Sauber C34 Monza 2015

Sauber expected more from FIA


Monisha Kaltenborn says she is not confident the small teams’ concerns about their future is being heard by F1’s governing body.

Caterham and HRT have collapsed, Manor only narrowly survived the winter and now Lotus’ serious financial crisis is playing out publicly in the 2015 paddock. Sauber and Force India have also had their high-profile problems, as the lower half of the grid pleads for assistance and changes to the current system in F1.

Asked if the embattled teams are being heard by their most powerful rivals, Sauber chief Kaltenborn said: “It is not them that we want to be heard by, but the commercial rights holder, the FIA and the fans.” She said the current system is not equipped to support teams like Sauber, who do not sell “drinks or cars” like grandees Red Bull and Mercedes.

Kaltenborn was also asked by the French magazine Auto Hebdo if it is ‘naive’ to believe that the powerful Strategy Group might do something about the situation. “I have to judge from the outside,” she answered, “because Sauber is not part of this, and – probably like you – I don’t get all the details. “But yes, the real problems are not addressed. And no, I see nothing coming. And yes, it would be naive to hope that there is another way.”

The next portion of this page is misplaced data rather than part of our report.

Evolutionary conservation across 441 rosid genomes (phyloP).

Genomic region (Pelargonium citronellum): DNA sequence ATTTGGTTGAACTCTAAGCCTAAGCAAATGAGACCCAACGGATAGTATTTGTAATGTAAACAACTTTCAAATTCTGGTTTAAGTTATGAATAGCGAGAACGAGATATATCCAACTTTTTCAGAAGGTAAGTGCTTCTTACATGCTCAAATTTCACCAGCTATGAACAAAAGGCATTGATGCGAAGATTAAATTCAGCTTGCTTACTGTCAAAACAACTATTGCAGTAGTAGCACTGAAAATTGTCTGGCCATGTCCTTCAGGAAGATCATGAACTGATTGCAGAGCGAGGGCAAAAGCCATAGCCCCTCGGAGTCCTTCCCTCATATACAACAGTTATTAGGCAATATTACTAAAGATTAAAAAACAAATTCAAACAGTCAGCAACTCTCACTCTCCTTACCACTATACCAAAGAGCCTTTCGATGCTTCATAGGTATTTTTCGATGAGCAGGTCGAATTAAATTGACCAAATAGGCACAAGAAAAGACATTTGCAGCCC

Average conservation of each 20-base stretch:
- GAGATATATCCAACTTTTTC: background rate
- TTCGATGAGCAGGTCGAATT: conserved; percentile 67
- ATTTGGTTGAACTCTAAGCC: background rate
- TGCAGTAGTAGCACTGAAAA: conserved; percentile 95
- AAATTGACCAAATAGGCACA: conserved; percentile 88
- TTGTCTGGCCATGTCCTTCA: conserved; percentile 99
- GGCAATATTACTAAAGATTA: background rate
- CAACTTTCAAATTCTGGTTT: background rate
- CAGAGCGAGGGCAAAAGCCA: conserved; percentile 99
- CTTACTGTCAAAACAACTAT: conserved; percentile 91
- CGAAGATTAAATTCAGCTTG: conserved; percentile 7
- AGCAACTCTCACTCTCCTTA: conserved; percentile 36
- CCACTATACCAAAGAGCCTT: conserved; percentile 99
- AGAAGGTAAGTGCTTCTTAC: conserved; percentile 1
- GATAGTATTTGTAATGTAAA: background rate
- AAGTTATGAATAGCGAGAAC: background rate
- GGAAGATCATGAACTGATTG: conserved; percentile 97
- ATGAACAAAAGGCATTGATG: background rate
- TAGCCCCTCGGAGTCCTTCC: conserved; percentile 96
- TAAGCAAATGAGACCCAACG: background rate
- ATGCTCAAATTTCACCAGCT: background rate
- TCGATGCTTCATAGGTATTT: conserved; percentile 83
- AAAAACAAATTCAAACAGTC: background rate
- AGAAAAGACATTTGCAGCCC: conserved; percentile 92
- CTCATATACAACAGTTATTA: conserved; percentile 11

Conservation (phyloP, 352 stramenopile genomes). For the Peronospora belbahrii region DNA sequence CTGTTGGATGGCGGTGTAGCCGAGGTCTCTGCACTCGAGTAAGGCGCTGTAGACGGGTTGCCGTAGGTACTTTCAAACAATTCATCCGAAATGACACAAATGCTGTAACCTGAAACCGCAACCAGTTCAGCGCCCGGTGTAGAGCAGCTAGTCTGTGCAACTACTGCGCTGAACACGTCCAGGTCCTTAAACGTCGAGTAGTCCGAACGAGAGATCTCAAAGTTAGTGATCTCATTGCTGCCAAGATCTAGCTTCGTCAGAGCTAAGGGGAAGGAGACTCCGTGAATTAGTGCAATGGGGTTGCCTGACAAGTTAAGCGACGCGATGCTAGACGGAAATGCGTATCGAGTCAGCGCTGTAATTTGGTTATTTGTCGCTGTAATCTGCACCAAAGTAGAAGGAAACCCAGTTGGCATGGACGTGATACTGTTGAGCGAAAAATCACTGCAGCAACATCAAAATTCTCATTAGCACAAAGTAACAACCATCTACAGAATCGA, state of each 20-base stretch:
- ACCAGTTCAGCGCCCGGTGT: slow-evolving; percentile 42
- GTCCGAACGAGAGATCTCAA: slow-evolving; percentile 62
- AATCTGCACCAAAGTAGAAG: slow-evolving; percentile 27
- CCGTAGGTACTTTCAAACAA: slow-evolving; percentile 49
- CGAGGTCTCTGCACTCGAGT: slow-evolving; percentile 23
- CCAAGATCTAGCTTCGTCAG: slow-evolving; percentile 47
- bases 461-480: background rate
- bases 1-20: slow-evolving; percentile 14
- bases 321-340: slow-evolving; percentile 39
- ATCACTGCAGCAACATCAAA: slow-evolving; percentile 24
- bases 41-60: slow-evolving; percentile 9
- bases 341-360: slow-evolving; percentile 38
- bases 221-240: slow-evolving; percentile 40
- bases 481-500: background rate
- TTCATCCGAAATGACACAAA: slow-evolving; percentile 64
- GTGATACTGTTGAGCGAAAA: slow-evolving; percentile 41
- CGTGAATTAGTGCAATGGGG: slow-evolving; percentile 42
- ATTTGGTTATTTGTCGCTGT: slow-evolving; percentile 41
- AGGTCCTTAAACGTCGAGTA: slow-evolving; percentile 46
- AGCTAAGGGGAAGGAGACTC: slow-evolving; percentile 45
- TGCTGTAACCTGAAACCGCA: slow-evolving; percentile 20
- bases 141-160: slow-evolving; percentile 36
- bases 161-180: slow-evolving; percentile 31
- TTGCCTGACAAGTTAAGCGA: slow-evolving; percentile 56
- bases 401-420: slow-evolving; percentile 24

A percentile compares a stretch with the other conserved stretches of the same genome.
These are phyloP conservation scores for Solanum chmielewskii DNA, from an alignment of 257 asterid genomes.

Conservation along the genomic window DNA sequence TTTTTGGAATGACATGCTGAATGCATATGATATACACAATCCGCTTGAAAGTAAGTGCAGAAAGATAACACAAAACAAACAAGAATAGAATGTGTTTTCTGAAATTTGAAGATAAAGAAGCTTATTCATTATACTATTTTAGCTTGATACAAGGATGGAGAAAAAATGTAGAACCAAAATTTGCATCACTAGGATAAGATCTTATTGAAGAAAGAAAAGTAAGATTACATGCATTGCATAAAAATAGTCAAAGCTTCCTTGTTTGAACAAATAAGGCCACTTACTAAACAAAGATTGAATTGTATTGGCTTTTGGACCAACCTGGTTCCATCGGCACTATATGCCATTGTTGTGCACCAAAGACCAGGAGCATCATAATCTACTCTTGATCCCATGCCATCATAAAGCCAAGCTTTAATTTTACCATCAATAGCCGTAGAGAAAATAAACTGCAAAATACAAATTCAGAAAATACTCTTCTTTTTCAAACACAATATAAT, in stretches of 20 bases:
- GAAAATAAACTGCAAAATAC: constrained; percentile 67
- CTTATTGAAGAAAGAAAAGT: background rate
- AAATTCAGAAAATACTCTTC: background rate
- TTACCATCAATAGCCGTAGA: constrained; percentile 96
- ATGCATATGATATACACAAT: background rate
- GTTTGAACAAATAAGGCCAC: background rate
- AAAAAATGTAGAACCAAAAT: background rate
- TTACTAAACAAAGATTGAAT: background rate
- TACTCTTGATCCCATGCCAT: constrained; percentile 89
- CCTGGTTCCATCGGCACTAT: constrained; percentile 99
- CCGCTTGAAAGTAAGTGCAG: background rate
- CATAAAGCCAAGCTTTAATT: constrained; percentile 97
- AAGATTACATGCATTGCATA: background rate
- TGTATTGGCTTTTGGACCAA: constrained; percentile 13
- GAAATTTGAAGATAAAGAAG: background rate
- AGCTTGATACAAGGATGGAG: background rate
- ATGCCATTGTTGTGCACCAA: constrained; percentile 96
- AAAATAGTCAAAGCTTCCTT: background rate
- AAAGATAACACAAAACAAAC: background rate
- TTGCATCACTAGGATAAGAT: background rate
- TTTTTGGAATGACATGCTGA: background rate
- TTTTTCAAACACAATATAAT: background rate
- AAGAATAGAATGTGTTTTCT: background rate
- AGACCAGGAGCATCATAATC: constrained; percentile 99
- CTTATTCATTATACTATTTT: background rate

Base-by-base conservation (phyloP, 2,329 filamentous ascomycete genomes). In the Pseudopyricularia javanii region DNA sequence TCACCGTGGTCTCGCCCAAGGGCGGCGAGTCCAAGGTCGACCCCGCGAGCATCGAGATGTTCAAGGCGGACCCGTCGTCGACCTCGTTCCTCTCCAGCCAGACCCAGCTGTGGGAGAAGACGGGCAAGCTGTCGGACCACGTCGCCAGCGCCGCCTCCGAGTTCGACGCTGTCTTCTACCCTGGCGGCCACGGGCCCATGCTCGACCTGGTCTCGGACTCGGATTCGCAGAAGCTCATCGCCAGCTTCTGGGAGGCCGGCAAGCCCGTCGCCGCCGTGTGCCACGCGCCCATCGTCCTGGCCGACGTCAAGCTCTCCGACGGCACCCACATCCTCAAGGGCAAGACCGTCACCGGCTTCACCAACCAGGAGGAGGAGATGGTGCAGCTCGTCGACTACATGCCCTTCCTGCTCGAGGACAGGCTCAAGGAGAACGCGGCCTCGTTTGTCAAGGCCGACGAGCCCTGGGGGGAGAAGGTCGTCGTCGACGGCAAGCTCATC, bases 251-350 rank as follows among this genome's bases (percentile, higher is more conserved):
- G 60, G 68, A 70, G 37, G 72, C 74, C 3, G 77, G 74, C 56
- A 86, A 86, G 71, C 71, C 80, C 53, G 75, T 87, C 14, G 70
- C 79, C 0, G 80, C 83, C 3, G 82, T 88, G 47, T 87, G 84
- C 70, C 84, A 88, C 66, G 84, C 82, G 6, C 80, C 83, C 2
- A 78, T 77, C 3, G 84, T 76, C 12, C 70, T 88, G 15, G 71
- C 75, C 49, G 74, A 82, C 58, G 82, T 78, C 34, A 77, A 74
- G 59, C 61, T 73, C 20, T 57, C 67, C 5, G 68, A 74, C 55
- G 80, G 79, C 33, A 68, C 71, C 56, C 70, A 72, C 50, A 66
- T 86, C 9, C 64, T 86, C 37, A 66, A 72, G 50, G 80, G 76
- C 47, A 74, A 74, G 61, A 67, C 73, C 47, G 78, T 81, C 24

Asked if the most naive party of all is the FIA, whose president Jean Todt wants the sport to solve its problems alone and democratically, Kaltenborn answered: “I would never take the liberty of speaking about our legislators in that way. “The only thing I can say is that I hoped for more, and that I still hope for more from our legislators, because we need a strong federation. “Should we change the system of penalties? The format of the weekend? All these things and many others are not within the province of the teams,” said Kaltenborn.